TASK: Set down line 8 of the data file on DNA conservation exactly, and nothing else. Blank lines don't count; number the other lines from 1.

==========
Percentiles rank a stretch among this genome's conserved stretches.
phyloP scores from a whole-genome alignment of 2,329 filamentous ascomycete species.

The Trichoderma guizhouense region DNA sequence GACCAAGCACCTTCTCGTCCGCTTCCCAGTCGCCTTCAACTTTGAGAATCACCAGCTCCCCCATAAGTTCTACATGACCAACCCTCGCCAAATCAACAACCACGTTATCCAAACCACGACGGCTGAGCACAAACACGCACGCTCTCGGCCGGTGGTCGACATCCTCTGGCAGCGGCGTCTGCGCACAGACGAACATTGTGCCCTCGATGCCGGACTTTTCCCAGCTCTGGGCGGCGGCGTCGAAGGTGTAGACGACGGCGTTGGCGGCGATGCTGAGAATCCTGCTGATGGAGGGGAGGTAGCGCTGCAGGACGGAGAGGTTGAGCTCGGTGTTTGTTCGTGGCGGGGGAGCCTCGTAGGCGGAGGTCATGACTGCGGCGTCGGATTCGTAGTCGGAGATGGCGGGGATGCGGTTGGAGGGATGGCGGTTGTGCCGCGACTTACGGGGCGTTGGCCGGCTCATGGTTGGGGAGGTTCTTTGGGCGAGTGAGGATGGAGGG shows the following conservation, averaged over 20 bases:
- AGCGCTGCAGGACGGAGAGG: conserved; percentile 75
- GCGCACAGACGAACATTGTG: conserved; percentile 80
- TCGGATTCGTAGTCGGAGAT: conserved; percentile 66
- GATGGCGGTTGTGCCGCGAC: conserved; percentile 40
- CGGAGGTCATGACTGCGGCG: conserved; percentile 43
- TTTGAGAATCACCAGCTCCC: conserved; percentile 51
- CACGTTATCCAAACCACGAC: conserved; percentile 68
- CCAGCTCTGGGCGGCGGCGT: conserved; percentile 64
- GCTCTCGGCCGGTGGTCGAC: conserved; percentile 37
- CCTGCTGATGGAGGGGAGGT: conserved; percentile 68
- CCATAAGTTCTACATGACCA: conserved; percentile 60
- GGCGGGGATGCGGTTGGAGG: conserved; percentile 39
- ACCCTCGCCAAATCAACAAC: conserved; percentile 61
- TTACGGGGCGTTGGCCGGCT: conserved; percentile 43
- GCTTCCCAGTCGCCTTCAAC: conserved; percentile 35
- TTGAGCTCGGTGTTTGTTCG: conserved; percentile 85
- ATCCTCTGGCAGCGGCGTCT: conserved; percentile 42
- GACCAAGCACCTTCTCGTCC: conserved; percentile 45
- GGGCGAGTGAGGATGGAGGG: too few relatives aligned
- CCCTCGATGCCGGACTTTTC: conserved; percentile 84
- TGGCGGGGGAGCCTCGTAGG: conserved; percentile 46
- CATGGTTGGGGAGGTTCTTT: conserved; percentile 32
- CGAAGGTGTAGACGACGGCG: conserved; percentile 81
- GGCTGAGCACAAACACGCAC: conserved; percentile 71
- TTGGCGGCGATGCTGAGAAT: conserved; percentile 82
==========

- CGGAGGTCATGACTGCGGCG: conserved; percentile 43